When Newsroom Diversity Becomes an Ideology
The Washington Post’s ombudsman, Andrew Alexander, has published a piece on newsroom diversity that is long on assertion, short on argument, and largely wrongheaded.
Here’s a fairly lengthy excerpt:
The Post remains a leader in newsroom minority employment. Executive Editor Marcus Brauchli, who is white, took over five months after Coleman’s memo and soon assembled a leadership team perhaps more diverse than that at any other metropolitan newspaper. His top tier of editors is about equally divided by gender and includes three African Americans, one Asian American, another of South Asian ancestry and another of Spanish heritage. All told, journalists of color comprise about 24 percent of the newsroom, comfortably above the ASNE census average of roughly 13 percent in recent years.
But here’s the problem: Minorities are 43 percent of The Post’s circulation area, and a large part of the region is edging toward “majority minority” status. For The Post, being “good on diversity” isn’t enough.
Brauchli and his leadership team acknowledged the same in a note to the staff last Monday. “We are in danger of losing ground if we do not consistently try to recruit the best minority journalists,” they wrote.
Back when newspapers generated huge profits, altruism often drove diversity efforts. Today, there’s an urgent business imperative. For The Post, struggling to regain profitability and retain subscribers, reaching expanding minority audiences represents opportunity — and perhaps survival.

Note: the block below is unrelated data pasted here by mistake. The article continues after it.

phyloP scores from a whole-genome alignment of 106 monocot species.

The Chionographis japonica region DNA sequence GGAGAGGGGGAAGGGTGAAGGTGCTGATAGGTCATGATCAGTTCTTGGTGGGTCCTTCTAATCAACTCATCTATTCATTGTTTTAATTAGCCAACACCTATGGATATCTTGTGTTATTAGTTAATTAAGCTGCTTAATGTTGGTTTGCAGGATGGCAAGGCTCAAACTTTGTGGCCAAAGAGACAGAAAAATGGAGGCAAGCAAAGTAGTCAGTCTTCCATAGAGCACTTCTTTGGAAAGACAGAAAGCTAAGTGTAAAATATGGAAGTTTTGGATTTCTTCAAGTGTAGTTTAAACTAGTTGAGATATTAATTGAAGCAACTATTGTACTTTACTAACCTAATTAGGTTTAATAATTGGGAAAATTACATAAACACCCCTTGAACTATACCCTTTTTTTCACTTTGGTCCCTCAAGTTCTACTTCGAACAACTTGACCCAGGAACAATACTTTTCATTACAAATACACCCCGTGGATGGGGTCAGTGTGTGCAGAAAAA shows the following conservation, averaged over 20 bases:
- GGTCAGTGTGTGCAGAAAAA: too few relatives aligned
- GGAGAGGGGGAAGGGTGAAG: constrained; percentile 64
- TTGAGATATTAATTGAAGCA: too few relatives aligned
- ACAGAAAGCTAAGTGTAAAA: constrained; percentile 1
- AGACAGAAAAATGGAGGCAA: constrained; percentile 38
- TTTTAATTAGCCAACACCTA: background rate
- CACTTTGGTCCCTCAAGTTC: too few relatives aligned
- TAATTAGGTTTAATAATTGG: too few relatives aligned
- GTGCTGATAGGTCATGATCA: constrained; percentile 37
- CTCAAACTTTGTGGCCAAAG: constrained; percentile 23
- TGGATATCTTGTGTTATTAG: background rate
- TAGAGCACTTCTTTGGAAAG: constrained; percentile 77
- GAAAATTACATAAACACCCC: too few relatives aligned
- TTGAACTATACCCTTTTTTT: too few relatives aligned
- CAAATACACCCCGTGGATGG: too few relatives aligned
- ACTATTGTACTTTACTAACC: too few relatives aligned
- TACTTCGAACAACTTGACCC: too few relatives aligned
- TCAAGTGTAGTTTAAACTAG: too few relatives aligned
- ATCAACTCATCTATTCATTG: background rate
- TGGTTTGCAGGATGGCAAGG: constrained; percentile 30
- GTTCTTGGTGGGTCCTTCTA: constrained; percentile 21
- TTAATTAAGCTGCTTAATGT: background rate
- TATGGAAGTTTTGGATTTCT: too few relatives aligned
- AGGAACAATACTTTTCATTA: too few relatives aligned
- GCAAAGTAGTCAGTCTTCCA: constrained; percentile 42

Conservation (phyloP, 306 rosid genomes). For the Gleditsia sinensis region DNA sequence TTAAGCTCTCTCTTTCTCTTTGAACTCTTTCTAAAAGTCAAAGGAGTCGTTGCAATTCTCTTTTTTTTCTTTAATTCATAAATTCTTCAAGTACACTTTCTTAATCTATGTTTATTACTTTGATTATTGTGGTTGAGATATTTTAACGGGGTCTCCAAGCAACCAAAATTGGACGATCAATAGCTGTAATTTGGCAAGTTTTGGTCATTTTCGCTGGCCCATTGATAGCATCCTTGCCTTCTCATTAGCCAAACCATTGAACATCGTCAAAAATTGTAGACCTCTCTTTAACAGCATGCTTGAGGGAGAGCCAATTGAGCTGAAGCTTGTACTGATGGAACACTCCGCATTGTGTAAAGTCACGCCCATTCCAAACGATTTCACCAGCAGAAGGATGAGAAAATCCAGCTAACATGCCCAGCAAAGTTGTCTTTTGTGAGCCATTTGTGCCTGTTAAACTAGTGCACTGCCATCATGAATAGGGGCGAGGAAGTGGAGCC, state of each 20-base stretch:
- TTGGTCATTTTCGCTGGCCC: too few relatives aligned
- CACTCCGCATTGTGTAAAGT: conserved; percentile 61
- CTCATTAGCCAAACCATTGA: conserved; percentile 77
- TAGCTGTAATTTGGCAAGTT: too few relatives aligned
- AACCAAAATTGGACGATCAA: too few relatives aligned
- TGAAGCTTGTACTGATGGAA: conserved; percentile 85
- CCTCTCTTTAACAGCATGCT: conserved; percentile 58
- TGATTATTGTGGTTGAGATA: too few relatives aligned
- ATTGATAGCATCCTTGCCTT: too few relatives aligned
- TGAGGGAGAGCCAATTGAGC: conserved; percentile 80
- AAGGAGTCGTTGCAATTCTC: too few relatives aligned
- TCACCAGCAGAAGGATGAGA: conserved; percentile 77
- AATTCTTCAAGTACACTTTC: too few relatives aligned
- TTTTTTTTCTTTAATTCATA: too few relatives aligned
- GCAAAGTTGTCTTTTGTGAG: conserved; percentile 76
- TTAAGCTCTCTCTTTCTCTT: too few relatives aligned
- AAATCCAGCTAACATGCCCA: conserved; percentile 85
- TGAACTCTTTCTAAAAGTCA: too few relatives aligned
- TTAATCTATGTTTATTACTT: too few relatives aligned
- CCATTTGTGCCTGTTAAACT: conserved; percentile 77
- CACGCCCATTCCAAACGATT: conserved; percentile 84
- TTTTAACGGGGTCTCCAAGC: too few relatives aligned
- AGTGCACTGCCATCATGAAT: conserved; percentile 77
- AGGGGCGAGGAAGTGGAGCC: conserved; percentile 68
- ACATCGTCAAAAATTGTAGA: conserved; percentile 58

“I think the more relevant you are in your community, the more successful you will be,” Brauchli said in an interview this past week. “It’s axiomatic.” He’s right. Newsroom diversity is about accuracy and relevance. It can yield market penetration and revenue.
“You can’t cover your community unless you look like your community,” said Bobbi Bowman, a former Post reporter and editor who is a diversity consultant for ASNE. (Full disclosure: I sit on its board). “If you have a community of basketball players, it’s difficult for a newsroom of opera lovers to cover them.”
If anyone believed this nonsense, it would be absolutely ruinous for minority journalists. Imagine diversity consultant Bobbi Bowman telling a black reporter, “I’m sorry, your work is good, and I’d like to grant your request to cover Georgetown for the Metro desk, but you can’t cover a community like Georgetown if you don’t look like the people there — either choose a majority black neighborhood or else see if anything is available on the sports desk.” Confronted with that example, everyone is quick to acknowledge that one doesn’t have to look like a community to cover it.
Even the more likely, “We need a black reporter to cover this black neighborhood,” would tend to concentrate minority hires on poor beats, far away from the centers of Washington DC power — and more importantly, removed from whatever beat the reporter’s interests and talents would otherwise suggest. And as someone who worked at a couple midsized dailies where I was one of the few conservative reporters, let me assure you that it’s annoying when people always look to you as if you’re the designated representative for everyone in your identity group.
This isn’t to say that race and ethnicity are irrelevant to the enterprise of journalism. Racial mistrust, language barriers, unfamiliar aspects of immigrant cultures, and insights born of experience growing up in a community all explain why, for example, an Ethiopian American reporter might have an easier time than most covering the Ethiopian diaspora in Washington DC. Of course, saying that is true on average hardly necessitates considering race as a factor in hiring, since candidates, their language skills, the kinds of communities where they grew up, and any other helpful attribute or relevant factor can be judged on an individual basis, and with the beat they’re being hired to cover in mind.